If your business or property is open to the public, it must meet certain accessibility standards created by federal and state law for people with disabilities. These requirements apply to a range of potential conditions which could limit accessibility, including such commonplace items as round doorknobs or faucet handles, unsecured floor mats, high customer service counters and/or doorway thresholds which are difficult to traverse. A majority of claims in these cases continue to involve parking areas.

In addition, accessibility standards may also apply to a range of non-physical issues, including, without limitation, a business’s policies and procedures, the accessibility of its website to people with visual limitations, and whether qualified service animals are allowed.

Many businesses find themselves facing lawsuits which contend that one or more applicable standards for disabled accessibility have not been met. In California, these lawsuits are even more prevalent due to money damages allowed under state law. Because many claimed that certain filers of these lawsuits exploited claims in these actions inappropriately, legislative reforms were passed in 2008, 2012 and again in 2015 to reduce the potential for misuse of these claims while still maintaining a strong incentive to make accessibility improvements.​​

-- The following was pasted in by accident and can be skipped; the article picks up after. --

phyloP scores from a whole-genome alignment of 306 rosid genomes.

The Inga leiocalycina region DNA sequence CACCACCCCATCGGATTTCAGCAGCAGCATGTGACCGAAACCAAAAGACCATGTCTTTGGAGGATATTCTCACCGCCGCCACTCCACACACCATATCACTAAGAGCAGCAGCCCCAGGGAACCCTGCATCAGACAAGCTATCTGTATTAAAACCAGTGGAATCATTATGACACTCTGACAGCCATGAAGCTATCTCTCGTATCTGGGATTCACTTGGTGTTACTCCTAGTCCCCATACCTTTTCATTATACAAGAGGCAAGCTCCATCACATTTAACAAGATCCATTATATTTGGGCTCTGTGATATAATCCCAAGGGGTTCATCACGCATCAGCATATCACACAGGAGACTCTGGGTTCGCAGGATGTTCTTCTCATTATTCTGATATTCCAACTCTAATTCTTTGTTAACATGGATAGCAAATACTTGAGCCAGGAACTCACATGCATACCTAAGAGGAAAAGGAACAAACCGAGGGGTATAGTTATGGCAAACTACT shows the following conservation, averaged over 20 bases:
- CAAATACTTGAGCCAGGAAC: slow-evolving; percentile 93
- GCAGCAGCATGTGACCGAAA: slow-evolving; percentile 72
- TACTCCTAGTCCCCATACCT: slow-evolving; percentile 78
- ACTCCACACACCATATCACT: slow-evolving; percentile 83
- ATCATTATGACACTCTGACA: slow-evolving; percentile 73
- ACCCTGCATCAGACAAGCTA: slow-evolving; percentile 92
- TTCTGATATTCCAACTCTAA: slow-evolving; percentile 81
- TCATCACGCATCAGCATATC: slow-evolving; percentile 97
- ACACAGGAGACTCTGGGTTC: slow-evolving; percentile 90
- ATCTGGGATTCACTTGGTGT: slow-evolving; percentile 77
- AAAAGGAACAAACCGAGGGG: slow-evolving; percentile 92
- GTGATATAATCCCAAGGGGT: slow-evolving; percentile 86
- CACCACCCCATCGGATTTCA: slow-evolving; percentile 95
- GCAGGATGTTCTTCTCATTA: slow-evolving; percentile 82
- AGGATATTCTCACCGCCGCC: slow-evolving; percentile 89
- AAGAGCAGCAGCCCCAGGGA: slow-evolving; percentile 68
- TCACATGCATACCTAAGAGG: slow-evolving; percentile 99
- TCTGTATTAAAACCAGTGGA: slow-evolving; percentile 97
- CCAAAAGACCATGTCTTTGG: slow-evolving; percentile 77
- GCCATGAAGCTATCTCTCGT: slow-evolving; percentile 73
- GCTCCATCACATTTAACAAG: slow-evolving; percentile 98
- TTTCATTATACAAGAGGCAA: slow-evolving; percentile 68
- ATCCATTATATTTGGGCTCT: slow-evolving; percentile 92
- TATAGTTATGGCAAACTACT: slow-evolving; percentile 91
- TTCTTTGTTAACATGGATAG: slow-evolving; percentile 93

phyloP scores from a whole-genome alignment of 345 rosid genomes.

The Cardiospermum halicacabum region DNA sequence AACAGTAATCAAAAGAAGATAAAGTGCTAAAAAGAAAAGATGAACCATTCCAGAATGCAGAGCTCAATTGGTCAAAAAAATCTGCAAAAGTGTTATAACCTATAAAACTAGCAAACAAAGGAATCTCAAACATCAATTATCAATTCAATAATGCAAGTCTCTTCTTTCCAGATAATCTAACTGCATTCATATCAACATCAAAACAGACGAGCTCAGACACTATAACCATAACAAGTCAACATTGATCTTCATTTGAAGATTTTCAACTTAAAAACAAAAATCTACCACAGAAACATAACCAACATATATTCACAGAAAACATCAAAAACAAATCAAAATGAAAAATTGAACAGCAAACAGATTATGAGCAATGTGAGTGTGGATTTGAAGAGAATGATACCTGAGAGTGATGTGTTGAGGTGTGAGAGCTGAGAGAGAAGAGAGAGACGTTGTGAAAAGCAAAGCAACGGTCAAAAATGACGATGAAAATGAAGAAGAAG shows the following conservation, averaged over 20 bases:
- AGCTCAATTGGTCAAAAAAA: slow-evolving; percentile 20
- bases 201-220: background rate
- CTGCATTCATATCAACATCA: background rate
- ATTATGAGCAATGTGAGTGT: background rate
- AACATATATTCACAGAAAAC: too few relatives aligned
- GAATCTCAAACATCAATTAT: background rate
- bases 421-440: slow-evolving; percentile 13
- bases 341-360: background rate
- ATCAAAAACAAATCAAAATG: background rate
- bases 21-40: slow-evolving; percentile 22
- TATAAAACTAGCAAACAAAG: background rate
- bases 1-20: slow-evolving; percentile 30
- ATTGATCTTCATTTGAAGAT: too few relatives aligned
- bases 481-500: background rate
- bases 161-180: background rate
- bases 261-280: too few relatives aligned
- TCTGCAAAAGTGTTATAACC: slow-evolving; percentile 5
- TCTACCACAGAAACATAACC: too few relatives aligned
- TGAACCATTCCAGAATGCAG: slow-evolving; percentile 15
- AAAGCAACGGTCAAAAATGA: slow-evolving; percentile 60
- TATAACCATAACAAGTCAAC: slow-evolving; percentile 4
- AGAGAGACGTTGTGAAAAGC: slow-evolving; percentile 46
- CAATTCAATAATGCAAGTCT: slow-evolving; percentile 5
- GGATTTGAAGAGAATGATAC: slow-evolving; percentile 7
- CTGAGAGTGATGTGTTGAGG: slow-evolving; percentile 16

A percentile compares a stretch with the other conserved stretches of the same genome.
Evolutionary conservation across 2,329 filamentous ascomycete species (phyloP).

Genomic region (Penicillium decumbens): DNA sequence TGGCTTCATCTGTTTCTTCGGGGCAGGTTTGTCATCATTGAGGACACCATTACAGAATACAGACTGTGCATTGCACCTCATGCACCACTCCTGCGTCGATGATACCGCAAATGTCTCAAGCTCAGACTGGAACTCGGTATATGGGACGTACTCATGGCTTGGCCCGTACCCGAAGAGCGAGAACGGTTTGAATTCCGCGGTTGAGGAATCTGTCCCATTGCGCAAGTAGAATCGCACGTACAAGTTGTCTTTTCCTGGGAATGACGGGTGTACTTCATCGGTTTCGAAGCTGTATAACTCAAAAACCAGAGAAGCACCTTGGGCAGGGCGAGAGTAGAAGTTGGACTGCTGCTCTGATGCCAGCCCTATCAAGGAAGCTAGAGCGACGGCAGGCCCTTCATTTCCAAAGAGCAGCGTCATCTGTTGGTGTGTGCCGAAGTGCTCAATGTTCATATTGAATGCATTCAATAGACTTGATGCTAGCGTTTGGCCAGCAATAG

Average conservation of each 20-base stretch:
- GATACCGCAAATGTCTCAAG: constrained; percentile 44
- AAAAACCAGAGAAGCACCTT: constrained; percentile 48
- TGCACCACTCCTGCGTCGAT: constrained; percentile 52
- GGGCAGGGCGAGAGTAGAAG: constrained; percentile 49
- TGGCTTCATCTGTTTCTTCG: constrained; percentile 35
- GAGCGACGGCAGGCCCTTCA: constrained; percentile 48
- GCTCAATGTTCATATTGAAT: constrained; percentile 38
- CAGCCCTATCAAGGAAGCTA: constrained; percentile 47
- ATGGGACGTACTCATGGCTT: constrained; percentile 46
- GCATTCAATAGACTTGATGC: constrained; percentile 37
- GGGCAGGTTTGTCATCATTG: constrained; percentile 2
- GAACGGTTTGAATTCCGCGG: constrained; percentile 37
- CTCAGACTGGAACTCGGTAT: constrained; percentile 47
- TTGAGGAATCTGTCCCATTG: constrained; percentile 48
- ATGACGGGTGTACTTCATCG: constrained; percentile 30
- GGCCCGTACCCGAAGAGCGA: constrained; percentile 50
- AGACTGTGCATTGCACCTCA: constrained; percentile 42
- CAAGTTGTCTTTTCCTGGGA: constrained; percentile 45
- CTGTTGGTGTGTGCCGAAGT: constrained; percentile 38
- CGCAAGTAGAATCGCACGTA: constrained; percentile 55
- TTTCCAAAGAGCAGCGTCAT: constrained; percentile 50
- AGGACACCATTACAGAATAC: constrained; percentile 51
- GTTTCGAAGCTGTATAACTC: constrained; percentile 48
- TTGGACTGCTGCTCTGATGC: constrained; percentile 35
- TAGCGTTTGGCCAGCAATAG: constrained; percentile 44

• Federal Accessibility Law

    Federal Accessibility LawThe Americans with Disabilities Act (ADA) was signed into law in 1990.   More »

  • California Accessibility Law

    California Accessibility LawCalifornia law creates a higher practical standard for accessibility than the ADA and many other state laws, but considerable confusion exists about exactly what this standard requires at any particular property.  More »

  • Accessibility in Public Areas

    Accessibility in Public AreasA majority of accessibility claims fall into a fairly small group of common categories in public areas.  More »

  • Accessibility Lawsuit Reforms

    Accessibility Lawsuit ReformsCalifornia accessibility laws are not enforced by a state government agency in most cases. Because of this, lawsuits by private individuals are the primary means of enforcement.   More »

    ​Read​ about new 2016 laws.